By Alissa Zingman, MD; G. Scott Earnest, PhD, PE, CSP; Brian D. Lowe, PhD, CPE; Christine M. Branche, Ph.D., FACE
Wearable exoskeleton devices can reduce some of the mechanical stress of manual labor (1). These wearable machines can be powered by electricity or by human motion, and they can be as large as a space suit or as small as a glove. (1; 2) They are used to amplify or transform worker movements, improve biomechanics and efficiency, and are increasingly prevalent in the public and private sectors. NIOSH published its first blog on this topic in 2016 (3). As these devices are deployed more widely in the workplace, sound research is required to assess potential dangers and benefits of this new technology.
Construction is a physically demanding, labor-intensive industry with heavy manual material handling and awkward work postures. Musculoskeletal disorders (MSDs) are a leading cause of injury among construction workers (4; 5), with overexertion in lifting causing over one-third of these injuries. (6) The rate of work-related musculoskeletal disorders in construction is 16% higher than in all industries combined(5). Since back injuries are the most prevalent work-related musculoskeletal disorders in construction, (5) and shoulder and other joint injuries are also major causes of injury, exoskeletons present an attractive possibility.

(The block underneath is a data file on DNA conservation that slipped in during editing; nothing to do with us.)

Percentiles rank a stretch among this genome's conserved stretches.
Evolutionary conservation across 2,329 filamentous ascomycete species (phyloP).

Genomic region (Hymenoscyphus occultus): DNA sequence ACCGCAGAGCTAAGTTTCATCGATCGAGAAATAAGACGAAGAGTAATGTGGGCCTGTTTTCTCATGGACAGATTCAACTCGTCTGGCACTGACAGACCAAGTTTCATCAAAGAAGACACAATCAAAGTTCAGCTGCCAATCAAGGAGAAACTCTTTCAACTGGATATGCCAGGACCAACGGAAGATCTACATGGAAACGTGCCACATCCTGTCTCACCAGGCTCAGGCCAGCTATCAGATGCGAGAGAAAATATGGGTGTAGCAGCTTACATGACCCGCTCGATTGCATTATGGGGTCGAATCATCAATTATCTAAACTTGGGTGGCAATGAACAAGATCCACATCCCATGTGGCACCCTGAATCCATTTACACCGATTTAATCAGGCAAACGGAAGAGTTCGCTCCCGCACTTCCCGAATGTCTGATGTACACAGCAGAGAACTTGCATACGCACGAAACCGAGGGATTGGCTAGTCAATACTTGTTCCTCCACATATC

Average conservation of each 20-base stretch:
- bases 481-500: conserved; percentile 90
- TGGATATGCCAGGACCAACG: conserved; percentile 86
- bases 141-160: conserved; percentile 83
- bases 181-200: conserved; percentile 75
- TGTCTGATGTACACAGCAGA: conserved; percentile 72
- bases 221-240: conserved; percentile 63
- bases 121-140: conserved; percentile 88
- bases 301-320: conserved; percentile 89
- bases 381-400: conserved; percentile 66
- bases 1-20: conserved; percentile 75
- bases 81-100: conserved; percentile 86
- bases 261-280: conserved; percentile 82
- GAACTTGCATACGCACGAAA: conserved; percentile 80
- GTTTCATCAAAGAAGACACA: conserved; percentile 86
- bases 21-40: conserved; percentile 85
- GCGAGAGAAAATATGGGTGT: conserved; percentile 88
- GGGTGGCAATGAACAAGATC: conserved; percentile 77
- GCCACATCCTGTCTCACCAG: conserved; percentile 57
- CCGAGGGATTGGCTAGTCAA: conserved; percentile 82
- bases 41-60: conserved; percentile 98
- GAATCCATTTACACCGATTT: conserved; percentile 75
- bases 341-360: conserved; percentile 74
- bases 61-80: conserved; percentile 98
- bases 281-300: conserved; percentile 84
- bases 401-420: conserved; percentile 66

In a study of forward bend lifting using an exoskeleton designed to decrease load to the spine and improve posture, researchers found that exoskeletons decrease total work, fatigue and load while improving posture. (1) This is supported by additional studies (1; 7). In addition to decreasing load on the spine, exoskeletons have been shown to decrease shoulder discomfort while increasing productivity and work quality among painters and welders (8).
While these benefits are promising, exoskeletons also introduce new risk factors. The same study also demonstrated increased chest pressure due to wearing the device.(1) This could negatively impact workers, particularly those with pre-existing conditions, such as chronic obstructive pulmonary disease (COPD). There are other potential risks to exoskeleton use. The weight of devices designed for extending reach could result in inadvertent increased load to the spine. Poor fit could cause pressure wounds or compressed nerves. Lack of hygienic practices for devices used by multiple users could spread infectious diseases.
Some exoskeletons are unwieldy or cumbersome and may limit users mobility including the ability to move out of the way of a falling object. They also could shift the user’s center of gravity causing such problems and diminished recovery strategy, the human body’s response to loss of balance. Data shows that human recovery strategy following a collision was…Click here to read the rest of the blog post.
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